O tnm not from our prayer.

We cannot grasp irom hour to hour

The truths Thy gospel saith ;
Then aid us by Thy heavenly power,

That we may trust Thy guardian care,

When no kind hand we see ;
That we may lift our souls in prayer

Undoubtingly to Thee.

Help us to gaze on things unseen

By eyes of mortal sight ;
To pierce through earth's dark veil, and gleam

Some beams of heavenly light.

T^ glorious presence may we see.

When earth's last tie is riven ;
In fidth then trust our souls to 'Thee,

Till we awake in heaven.

Oeorge Burden Buhier (1823-1869), Professor of
Theology and Philosophy at Spring Hill College,
Birmingham, who compiled a Sunday School Hymn
Book of unusual excellence, to which he contributed
eleven hymns, deserves remembrance for a few hymns
which remind us somewhat of Dr. Byrom*s — **I would
commune with Thee, my God," " Great is Thy mercy.
Lord," "My God, I love Thee for Thyself." "A fitly
spoken word," and " Blest be the God of love "

William Gaskell, M.A. (1805-1884), minister of
White Cross Street Unitarian Chapel, Manchester, and


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husband of the celebrated authoress of that name, a man
of fine Christian character and spirit, wrote a few hymns
of singular delicacy of thought and beauty of expression,
which richly deserve even wider acceptance than they
have yet received. I quote one of his hymns, that
readers may judge for themselves : —

Though lowly here oar lot may be,

High work have we to do,
In faith, O Lord, to follow Thee,

Whoae lot was lowly too.
Our days of darkness we may bear,

Strong in our Father's love ;
We lean on His almighty arm.

And fix oor hopes above.
Our lives enriched with'gentle thoughts

And loving deeds may be,
As streams that stiU the nobler grow,

The nearer to the sea.
To duty firm, to oonsdenoe tme.

However tried and pressed.
In God's dear sight high work we do,

If we bat do our best.
Thus may we make the lowliest lot

With rays of glory bright ;
Thos may we tarn a crown of thoms

Into a crown of light.

** God, who know'st how frail we are," is also of great

William Freeman Lloyd (1791-1863), one of the
secretaries of the Sunday School Union, and Editor of
various magazines for the young, was the author of the
hymn of trust, " My times are in Thy hand."

Alfred James Morris (1814-1868), minister of Holloway
Congregational Church, and author of many original
religious works, wrote a few hymns, the best of which —
and it is very good — ^is "Blest Saviour, let me be a
child." It was included in his book for children, " The
Shepherd and His Lambs," a hymn suitable to young and
old alike. Here it is : —


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Blest Saviour, let me be a child,

A little ohild of Thine;
Thoa hast on infant spirits smiled,

O kindly smile on mine.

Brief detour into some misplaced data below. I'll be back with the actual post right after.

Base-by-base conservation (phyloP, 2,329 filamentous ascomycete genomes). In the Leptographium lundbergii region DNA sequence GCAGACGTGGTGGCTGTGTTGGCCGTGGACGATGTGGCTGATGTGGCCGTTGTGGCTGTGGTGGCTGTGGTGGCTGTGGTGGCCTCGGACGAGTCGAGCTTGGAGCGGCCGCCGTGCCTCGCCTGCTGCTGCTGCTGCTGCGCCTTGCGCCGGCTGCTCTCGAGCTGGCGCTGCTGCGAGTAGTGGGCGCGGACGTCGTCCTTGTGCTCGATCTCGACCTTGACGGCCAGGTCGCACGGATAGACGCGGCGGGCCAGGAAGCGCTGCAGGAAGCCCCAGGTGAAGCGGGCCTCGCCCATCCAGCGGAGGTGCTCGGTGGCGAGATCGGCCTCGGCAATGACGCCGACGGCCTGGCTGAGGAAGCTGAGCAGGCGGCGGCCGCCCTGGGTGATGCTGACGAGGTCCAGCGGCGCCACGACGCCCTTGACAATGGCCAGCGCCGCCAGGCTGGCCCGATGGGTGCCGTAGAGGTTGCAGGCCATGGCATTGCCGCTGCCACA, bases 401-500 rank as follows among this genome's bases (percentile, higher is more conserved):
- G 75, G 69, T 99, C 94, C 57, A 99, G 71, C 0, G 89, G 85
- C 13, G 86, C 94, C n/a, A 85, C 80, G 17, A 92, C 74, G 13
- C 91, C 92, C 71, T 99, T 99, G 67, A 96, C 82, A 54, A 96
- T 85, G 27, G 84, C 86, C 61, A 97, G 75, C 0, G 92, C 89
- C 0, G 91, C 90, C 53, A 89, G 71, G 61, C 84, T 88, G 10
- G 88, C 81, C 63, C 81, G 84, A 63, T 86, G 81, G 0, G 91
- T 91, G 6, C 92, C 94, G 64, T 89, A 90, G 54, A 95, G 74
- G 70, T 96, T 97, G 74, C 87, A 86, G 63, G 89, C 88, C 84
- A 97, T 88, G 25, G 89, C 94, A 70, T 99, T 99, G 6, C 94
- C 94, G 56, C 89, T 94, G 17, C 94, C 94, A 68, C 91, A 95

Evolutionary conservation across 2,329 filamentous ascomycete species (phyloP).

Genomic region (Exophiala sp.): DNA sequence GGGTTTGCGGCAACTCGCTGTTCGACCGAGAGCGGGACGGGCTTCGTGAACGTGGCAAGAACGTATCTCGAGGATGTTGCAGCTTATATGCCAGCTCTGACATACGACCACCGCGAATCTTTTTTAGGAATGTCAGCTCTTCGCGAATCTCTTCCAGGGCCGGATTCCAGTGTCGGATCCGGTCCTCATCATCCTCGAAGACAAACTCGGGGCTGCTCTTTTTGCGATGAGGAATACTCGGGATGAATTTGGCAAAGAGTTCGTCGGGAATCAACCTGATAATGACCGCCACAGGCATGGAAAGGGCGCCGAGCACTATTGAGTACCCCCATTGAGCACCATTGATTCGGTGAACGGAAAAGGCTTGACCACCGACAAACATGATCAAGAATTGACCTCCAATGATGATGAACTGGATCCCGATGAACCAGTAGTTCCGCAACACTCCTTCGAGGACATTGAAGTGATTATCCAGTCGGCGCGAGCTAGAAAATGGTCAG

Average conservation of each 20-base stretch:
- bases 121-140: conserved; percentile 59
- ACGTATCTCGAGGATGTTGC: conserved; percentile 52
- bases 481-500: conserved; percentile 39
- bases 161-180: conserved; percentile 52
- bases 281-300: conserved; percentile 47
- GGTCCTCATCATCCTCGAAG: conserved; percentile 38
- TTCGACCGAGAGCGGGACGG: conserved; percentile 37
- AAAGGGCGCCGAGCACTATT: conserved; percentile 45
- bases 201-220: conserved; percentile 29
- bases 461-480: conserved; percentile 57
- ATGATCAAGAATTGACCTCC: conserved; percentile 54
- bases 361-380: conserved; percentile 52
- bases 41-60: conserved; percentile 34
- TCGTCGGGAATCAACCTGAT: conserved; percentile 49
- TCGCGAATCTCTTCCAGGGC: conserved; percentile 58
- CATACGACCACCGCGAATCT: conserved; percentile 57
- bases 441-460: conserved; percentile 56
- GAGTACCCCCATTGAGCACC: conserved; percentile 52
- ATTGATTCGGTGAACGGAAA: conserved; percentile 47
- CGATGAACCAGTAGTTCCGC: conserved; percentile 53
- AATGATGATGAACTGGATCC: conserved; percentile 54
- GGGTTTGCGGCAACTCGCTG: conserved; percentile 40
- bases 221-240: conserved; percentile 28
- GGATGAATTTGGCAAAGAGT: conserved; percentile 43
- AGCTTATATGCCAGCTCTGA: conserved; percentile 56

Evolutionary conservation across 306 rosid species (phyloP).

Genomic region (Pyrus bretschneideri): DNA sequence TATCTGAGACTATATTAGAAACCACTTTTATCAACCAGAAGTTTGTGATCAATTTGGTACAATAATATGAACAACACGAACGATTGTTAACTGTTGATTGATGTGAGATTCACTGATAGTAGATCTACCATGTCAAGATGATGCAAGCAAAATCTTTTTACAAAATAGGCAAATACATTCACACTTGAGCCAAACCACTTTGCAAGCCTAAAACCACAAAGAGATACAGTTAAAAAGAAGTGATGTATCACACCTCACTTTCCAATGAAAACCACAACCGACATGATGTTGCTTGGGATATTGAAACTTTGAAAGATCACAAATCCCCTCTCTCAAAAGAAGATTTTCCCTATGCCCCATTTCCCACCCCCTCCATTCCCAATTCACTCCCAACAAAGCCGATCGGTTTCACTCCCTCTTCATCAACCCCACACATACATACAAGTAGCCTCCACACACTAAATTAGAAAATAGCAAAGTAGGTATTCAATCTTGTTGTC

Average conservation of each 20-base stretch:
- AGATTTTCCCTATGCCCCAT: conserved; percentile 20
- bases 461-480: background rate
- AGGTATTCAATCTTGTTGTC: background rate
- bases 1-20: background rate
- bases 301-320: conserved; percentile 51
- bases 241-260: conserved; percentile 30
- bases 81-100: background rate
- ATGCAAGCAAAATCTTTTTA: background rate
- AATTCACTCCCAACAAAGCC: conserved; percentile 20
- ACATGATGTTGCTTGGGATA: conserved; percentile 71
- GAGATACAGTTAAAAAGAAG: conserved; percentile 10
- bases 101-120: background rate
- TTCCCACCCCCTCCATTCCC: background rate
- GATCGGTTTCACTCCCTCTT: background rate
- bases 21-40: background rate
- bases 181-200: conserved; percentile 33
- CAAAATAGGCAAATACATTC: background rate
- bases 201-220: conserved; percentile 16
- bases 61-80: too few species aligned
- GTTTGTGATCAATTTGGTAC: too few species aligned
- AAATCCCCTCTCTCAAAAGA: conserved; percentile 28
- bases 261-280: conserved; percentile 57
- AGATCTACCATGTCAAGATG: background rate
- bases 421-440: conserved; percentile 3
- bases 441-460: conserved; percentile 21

Make me a ohild in simple ways,

In heart more simple still ;
Believing all the Father says,

And doing all His will.

Give me a nature pore and tme.

My evfl one control ;
And day by day Thy grace renew

The childhood of my soul."

May this sweet spirit ne'er depart,

'Midst all my j03rs and cares ;
And may I be a child in heart.

Although a man in years.

William Pennefather, M.A. (1816-1873), the founder of
the Mildmay ConfeFence, was the author of two hymns of
great excellence, which are not nearly so well known
as they richly deserve to be, that I quote them. The
first, on Pentecost, is one of the finest we possess on that
subject : —

Oh Lord ! " with one accord,"

We gather roond Thy throne.

To hefa Thy holy Word,

To worship Thee alone.
Now send from heaven the Holy Ghost,
Be this another Pentecost I

We have no strength to meet

The storms that round us lower,

Keep Thou our trembling feet

In every trying hour;
More than victorious shall we be
If girded with Thy panoply.

Where is the mighty wind

That shook the holy place.

That gladdened every mind,

And brightened every face.
And where the cloven tongues of flame
That marked each follower of the Lamb !

There is no dumge in Thee,
Lord God the Holy Ghost,
Thy glorious Mijesty
Is as at Pentecost!


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O may our loosened tongaee procUim,
That Thou, our Ood, art stUl the foime !

And may that living wave,

That issnee from on high,

Whoie golden watfTs laye

The throne eternally.
Flow down in power on ns to-day.
And none shall go unblessed away I

The second is remarkable for the terseness and force of

its expression. In this respect it is a model : —

Jesus! stand among us

In Thy risen power,
Let this time of worship

Be a hallowed hour.

Breathe the Holy Spirit

Into eyery heart.
Bid the fears and sorrows

From each soul depart.

Thus, with quickened footsteps,

We'll pursue our way,
Watching for the dawning

Of th* Eternal Day I

Greville Phillimore, M.A. (1821-1884), one of the
Editors of ** The Parish' Hymn Book," and vicar of Down
Ampney, in Gloucestershire, wrote a few hymns of more
than average merit. Indeed, one, " Lord of health
and life, what tongue can tell," is of great excellence.

William Morley Punshon (1824-1881), an eloquent

preacher of the Methodist Church, published a volume of

poems called ** Sabbath Bells," in which there is the

following hymn for Sunday Evening of remarkable beauty

and tenderness : —

We rose to-day with anthems sweet,
To sing before the mercy-seat,
And ere the darkness round us fell.
We bade the grateful vespers swelL

Whate'er has risen (torn heart sincere,
Each upward fiance of filial fear,
E^ch true resolve, each solemn vow,
Jesus our Lord ! accept them now.


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O let each foUowing Sabbath yield
For onr loved work an ampler field,
A sturdier hatred of the wrong,
A stronger purpose to grow strong.

Whatever beneath Thy searching eyes
Has wrought to spoil onr sacrifice,
'Mid this sweet stUlness while we bow,
Jesus our Lord ! forgave us now.

And teach us erring souls to win,
And hide their multitude of sin ;
To tread in Christ's long-sufifering way,
And grow more like Him day by day.

So as our Sabbaths hasten past.
And rounding years bring nigh the last ;